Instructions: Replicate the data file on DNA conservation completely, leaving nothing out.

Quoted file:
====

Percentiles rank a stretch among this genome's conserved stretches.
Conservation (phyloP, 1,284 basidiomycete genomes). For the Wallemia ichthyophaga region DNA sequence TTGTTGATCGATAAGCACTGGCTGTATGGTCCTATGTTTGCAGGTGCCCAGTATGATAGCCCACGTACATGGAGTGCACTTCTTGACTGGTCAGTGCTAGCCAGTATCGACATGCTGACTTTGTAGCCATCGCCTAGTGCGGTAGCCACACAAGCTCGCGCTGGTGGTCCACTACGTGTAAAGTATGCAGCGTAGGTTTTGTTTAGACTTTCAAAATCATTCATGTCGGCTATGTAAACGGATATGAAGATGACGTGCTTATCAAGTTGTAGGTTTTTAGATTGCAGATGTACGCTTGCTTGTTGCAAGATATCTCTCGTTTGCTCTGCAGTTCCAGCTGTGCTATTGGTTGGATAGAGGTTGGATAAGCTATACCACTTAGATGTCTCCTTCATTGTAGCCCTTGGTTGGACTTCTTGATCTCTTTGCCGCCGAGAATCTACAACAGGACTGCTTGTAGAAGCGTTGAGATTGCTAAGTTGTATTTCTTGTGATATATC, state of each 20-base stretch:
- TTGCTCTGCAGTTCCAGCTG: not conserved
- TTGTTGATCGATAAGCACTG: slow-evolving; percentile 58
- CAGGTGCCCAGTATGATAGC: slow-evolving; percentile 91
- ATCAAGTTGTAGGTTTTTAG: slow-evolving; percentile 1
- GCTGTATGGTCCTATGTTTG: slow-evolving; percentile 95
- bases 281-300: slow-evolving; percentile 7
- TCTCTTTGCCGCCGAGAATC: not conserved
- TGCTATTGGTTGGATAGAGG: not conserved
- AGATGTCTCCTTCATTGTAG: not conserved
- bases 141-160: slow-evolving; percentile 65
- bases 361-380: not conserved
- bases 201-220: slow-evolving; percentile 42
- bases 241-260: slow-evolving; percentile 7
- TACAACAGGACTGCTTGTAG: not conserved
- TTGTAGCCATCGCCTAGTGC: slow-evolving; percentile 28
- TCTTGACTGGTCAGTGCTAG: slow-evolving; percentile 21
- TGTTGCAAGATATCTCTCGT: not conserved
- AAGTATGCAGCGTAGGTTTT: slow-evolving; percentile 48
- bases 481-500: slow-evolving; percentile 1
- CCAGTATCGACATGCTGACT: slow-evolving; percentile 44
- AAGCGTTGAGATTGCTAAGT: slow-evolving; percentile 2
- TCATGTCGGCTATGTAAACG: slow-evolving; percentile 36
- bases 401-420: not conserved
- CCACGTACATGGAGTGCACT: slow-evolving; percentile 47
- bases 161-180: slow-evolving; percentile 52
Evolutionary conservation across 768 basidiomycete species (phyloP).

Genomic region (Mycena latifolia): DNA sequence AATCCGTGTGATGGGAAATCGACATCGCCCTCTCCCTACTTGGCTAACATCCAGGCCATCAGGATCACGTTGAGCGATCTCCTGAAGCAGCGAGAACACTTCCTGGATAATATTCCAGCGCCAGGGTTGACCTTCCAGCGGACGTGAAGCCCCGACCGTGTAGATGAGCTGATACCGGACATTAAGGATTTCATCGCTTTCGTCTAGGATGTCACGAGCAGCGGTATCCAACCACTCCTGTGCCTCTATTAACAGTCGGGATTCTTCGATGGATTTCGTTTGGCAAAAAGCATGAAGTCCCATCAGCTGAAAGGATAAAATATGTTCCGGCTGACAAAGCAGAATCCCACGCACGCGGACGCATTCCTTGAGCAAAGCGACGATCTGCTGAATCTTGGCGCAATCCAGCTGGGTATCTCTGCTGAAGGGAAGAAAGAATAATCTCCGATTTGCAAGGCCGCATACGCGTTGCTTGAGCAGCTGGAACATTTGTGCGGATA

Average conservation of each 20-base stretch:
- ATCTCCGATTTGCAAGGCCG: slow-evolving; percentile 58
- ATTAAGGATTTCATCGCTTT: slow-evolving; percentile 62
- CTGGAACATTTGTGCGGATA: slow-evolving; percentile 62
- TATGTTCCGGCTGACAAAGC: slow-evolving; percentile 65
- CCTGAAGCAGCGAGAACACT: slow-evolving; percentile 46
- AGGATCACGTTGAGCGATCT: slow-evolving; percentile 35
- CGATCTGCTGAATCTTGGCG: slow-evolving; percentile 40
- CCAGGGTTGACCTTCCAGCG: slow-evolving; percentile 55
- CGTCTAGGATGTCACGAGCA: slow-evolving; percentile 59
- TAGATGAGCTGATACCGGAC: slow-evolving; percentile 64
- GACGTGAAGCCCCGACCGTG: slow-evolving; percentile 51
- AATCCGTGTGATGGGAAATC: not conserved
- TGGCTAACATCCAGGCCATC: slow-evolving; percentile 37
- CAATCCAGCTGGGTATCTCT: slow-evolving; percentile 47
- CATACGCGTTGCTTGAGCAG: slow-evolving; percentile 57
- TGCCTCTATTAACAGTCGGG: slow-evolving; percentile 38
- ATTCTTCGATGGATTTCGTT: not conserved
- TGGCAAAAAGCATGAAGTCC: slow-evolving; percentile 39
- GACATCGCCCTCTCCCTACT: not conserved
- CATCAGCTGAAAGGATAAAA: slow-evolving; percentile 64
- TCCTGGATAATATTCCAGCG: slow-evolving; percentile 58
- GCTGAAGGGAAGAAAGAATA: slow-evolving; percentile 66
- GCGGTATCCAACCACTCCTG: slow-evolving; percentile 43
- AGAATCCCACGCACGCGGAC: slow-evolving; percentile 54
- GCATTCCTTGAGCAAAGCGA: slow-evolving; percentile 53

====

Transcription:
Percentiles rank a stretch among this genome's conserved stretches.
Conservation (phyloP, 1,284 basidiomycete genomes). For the Wallemia ichthyophaga region DNA sequence TTGTTGATCGATAAGCACTGGCTGTATGGTCCTATGTTTGCAGGTGCCCAGTATGATAGCCCACGTACATGGAGTGCACTTCTTGACTGGTCAGTGCTAGCCAGTATCGACATGCTGACTTTGTAGCCATCGCCTAGTGCGGTAGCCACACAAGCTCGCGCTGGTGGTCCACTACGTGTAAAGTATGCAGCGTAGGTTTTGTTTAGACTTTCAAAATCATTCATGTCGGCTATGTAAACGGATATGAAGATGACGTGCTTATCAAGTTGTAGGTTTTTAGATTGCAGATGTACGCTTGCTTGTTGCAAGATATCTCTCGTTTGCTCTGCAGTTCCAGCTGTGCTATTGGTTGGATAGAGGTTGGATAAGCTATACCACTTAGATGTCTCCTTCATTGTAGCCCTTGGTTGGACTTCTTGATCTCTTTGCCGCCGAGAATCTACAACAGGACTGCTTGTAGAAGCGTTGAGATTGCTAAGTTGTATTTCTTGTGATATATC, state of each 20-base stretch:
- TTGCTCTGCAGTTCCAGCTG: not conserved
- TTGTTGATCGATAAGCACTG: slow-evolving; percentile 58
- CAGGTGCCCAGTATGATAGC: slow-evolving; percentile 91
- ATCAAGTTGTAGGTTTTTAG: slow-evolving; percentile 1
- GCTGTATGGTCCTATGTTTG: slow-evolving; percentile 95
- bases 281-300: slow-evolving; percentile 7
- TCTCTTTGCCGCCGAGAATC: not conserved
- TGCTATTGGTTGGATAGAGG: not conserved
- AGATGTCTCCTTCATTGTAG: not conserved
- bases 141-160: slow-evolving; percentile 65
- bases 361-380: not conserved
- bases 201-220: slow-evolving; percentile 42
- bases 241-260: slow-evolving; percentile 7
- TACAACAGGACTGCTTGTAG: not conserved
- TTGTAGCCATCGCCTAGTGC: slow-evolving; percentile 28
- TCTTGACTGGTCAGTGCTAG: slow-evolving; percentile 21
- TGTTGCAAGATATCTCTCGT: not conserved
- AAGTATGCAGCGTAGGTTTT: slow-evolving; percentile 48
- bases 481-500: slow-evolving; percentile 1
- CCAGTATCGACATGCTGACT: slow-evolving; percentile 44
- AAGCGTTGAGATTGCTAAGT: slow-evolving; percentile 2
- TCATGTCGGCTATGTAAACG: slow-evolving; percentile 36
- bases 401-420: not conserved
- CCACGTACATGGAGTGCACT: slow-evolving; percentile 47
- bases 161-180: slow-evolving; percentile 52
Evolutionary conservation across 768 basidiomycete species (phyloP).

Genomic region (Mycena latifolia): DNA sequence AATCCGTGTGATGGGAAATCGACATCGCCCTCTCCCTACTTGGCTAACATCCAGGCCATCAGGATCACGTTGAGCGATCTCCTGAAGCAGCGAGAACACTTCCTGGATAATATTCCAGCGCCAGGGTTGACCTTCCAGCGGACGTGAAGCCCCGACCGTGTAGATGAGCTGATACCGGACATTAAGGATTTCATCGCTTTCGTCTAGGATGTCACGAGCAGCGGTATCCAACCACTCCTGTGCCTCTATTAACAGTCGGGATTCTTCGATGGATTTCGTTTGGCAAAAAGCATGAAGTCCCATCAGCTGAAAGGATAAAATATGTTCCGGCTGACAAAGCAGAATCCCACGCACGCGGACGCATTCCTTGAGCAAAGCGACGATCTGCTGAATCTTGGCGCAATCCAGCTGGGTATCTCTGCTGAAGGGAAGAAAGAATAATCTCCGATTTGCAAGGCCGCATACGCGTTGCTTGAGCAGCTGGAACATTTGTGCGGATA

Average conservation of each 20-base stretch:
- ATCTCCGATTTGCAAGGCCG: slow-evolving; percentile 58
- ATTAAGGATTTCATCGCTTT: slow-evolving; percentile 62
- CTGGAACATTTGTGCGGATA: slow-evolving; percentile 62
- TATGTTCCGGCTGACAAAGC: slow-evolving; percentile 65
- CCTGAAGCAGCGAGAACACT: slow-evolving; percentile 46
- AGGATCACGTTGAGCGATCT: slow-evolving; percentile 35
- CGATCTGCTGAATCTTGGCG: slow-evolving; percentile 40
- CCAGGGTTGACCTTCCAGCG: slow-evolving; percentile 55
- CGTCTAGGATGTCACGAGCA: slow-evolving; percentile 59
- TAGATGAGCTGATACCGGAC: slow-evolving; percentile 64
- GACGTGAAGCCCCGACCGTG: slow-evolving; percentile 51
- AATCCGTGTGATGGGAAATC: not conserved
- TGGCTAACATCCAGGCCATC: slow-evolving; percentile 37
- CAATCCAGCTGGGTATCTCT: slow-evolving; percentile 47
- CATACGCGTTGCTTGAGCAG: slow-evolving; percentile 57
- TGCCTCTATTAACAGTCGGG: slow-evolving; percentile 38
- ATTCTTCGATGGATTTCGTT: not conserved
- TGGCAAAAAGCATGAAGTCC: slow-evolving; percentile 39
- GACATCGCCCTCTCCCTACT: not conserved
- CATCAGCTGAAAGGATAAAA: slow-evolving; percentile 64
- TCCTGGATAATATTCCAGCG: slow-evolving; percentile 58
- GCTGAAGGGAAGAAAGAATA: slow-evolving; percentile 66
- GCGGTATCCAACCACTCCTG: slow-evolving; percentile 43
- AGAATCCCACGCACGCGGAC: slow-evolving; percentile 54
- GCATTCCTTGAGCAAAGCGA: slow-evolving; percentile 53